In China there are people everywhere and they are curious! But it’s totally different from Iran. No-one speaks English so contact with the Chinese stays limited. Especially when we stop in villages for a meal. The Chinese look at us, point as us, giggle behind our back or smack at our face but the feel is different. Maybe it’s because they respect our private space more than the Iranians did. Or did we change? Did we? Is that the reason why we are laughing about the Chinese waitress who can’t help us because she just can’t stop giggling with her colleague because there are two white people in front of her who can’t speak a word of Chinese! How did that happen?!
Oh, did we just say it was difficult to get into contact with Chinese people? Especially in villages? Well, we’ve got news for you! We are staying in a small hotel in a small town without a name (of course it has a name but we cannot read the Chinese karakters) and just had a talk with half the village. Maarten had to drink bottles of beer with all the men present and was asked to sing a song at the karaokestage ten times. (Line is the better singer of us two but Maarten wasn’t allowed to tell that fact to the crowd.) Among the people were some teachers from the local primary school, including the headmaster. Some of them speak some English. He invited us to visit his school tomorrow. An invitation with we are very happy to accept because Line is a teacher herself and it will be a great story for the children back home who are following our travel on our website.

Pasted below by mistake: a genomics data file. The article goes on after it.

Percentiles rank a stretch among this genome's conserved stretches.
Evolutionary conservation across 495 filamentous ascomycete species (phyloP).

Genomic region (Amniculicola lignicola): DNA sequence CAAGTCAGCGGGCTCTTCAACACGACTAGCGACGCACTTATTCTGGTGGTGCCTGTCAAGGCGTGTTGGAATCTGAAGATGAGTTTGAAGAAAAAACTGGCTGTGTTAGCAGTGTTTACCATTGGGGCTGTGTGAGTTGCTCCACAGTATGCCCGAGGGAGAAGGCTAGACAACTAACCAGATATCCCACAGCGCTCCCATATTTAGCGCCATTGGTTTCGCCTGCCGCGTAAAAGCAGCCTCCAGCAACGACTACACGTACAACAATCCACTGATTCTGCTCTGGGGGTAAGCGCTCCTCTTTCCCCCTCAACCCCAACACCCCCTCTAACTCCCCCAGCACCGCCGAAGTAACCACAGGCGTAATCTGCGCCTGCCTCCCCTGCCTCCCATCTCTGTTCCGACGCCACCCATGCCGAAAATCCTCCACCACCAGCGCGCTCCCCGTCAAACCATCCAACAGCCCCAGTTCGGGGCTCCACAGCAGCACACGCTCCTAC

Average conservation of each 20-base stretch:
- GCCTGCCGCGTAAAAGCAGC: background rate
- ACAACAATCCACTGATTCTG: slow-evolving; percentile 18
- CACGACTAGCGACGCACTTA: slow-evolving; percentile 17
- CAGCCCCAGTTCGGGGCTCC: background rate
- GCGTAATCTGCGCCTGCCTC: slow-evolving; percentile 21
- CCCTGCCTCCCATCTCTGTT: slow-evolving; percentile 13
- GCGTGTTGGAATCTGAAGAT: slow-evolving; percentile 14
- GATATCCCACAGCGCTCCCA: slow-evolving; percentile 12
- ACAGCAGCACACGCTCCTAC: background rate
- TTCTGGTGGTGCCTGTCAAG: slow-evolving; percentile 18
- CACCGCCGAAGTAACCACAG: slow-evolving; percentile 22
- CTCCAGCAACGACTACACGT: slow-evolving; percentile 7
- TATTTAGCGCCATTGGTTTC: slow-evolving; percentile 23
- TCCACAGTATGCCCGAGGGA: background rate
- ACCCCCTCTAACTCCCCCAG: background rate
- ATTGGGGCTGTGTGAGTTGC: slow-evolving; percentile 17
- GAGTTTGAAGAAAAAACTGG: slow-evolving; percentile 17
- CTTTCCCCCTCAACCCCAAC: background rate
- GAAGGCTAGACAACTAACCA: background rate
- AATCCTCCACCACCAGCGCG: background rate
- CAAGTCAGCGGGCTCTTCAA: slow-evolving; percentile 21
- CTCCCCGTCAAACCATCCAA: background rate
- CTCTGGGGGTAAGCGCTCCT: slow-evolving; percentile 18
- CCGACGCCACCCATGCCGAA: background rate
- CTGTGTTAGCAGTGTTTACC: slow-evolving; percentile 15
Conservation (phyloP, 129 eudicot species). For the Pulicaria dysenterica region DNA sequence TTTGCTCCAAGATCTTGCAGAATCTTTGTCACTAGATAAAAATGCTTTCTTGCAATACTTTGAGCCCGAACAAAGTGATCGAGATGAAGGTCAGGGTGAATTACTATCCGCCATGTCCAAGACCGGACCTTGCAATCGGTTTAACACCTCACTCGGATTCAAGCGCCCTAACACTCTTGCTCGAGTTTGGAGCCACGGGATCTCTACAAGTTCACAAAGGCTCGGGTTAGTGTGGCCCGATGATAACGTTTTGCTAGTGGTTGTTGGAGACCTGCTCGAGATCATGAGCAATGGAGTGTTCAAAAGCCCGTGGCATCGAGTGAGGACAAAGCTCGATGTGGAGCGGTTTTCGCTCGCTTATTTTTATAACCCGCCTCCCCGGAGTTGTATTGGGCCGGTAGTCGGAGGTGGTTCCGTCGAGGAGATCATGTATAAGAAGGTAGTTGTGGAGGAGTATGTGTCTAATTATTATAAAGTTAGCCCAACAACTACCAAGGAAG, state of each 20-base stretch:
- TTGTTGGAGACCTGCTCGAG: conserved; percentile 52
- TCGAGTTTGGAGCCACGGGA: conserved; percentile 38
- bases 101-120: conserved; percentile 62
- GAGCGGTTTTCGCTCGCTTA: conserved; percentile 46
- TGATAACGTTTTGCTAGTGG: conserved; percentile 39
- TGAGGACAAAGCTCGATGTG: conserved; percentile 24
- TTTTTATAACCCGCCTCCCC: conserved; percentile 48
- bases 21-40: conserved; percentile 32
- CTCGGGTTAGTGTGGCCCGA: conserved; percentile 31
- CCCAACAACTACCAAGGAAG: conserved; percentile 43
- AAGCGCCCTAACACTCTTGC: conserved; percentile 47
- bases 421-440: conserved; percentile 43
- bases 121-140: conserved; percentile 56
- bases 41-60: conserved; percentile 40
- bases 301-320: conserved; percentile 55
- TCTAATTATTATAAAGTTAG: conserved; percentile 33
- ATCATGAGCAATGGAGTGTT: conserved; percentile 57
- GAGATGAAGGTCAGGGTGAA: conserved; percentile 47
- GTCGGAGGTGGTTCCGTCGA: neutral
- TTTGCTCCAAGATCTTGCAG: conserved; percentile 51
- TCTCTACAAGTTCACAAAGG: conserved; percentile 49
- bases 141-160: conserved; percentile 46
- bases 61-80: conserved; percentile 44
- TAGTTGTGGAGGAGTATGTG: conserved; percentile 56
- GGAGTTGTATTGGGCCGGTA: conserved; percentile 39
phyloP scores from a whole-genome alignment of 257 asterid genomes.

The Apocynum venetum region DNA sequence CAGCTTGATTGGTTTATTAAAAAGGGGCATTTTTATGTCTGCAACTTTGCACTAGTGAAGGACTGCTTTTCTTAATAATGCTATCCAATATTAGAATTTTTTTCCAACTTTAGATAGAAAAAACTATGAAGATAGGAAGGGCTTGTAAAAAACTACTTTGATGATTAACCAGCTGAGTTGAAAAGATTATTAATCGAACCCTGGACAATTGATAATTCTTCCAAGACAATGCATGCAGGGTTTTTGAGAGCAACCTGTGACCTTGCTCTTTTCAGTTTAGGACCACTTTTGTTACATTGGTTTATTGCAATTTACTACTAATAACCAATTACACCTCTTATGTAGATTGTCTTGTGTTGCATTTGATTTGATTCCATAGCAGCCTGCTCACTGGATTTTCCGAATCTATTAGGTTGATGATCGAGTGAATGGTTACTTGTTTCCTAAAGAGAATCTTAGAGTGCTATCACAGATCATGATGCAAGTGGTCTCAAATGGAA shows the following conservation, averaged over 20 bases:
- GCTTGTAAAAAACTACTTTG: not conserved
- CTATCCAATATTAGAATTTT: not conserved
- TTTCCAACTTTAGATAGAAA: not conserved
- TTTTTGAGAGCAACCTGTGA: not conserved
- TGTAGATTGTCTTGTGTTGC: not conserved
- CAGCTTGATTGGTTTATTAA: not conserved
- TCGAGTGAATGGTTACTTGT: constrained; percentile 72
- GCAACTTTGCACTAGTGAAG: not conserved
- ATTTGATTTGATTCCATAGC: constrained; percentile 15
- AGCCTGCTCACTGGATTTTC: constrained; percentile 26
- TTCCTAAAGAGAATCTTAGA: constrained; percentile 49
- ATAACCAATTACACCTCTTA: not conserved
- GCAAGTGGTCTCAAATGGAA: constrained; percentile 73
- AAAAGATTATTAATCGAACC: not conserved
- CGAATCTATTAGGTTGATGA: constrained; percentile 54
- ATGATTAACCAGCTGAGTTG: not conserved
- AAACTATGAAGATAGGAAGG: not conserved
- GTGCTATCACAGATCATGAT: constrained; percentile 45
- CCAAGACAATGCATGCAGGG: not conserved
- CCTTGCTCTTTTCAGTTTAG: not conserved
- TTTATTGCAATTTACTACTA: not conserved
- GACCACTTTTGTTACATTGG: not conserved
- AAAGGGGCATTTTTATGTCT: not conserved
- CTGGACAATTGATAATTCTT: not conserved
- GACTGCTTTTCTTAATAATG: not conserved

So it’s back to school for us!
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We hope that by reading our website we can make you feel part of the adventure.
We are always ready to serve for you with all sincerity.
The Marco velo team
p.s. We have understanding you can get a belly of beer, but have you ever heard of ordering a bottom of wine? We did!
The Pamir Highway
If there’s a story to be told about the Pamir highway it has to be a story in pictures. Have a look at our photo album wich tells more than a thousand words. It gives a nice impression about the beautifull scenery and the rough roads we had now and then. It was hard work but worth Line had some minor problems with the altitude the first day we came above 3500 meters in the Pamir. Just a little wobbly on her feet and a little headache. But a good night of sleep was enough to deal with that. As we climbed higher (the highest pass was 4655 meters high!) it was all fine. You just get out of breath real fast. The bikes are holding up perfectly, amazing if you see the long decends we had now and then. Not even a flat tire after Iran. Can you believe that? Maarten now didn’t had a flat tire during the entire journey. Wich is 12.000 km now. So he better knocks on wood.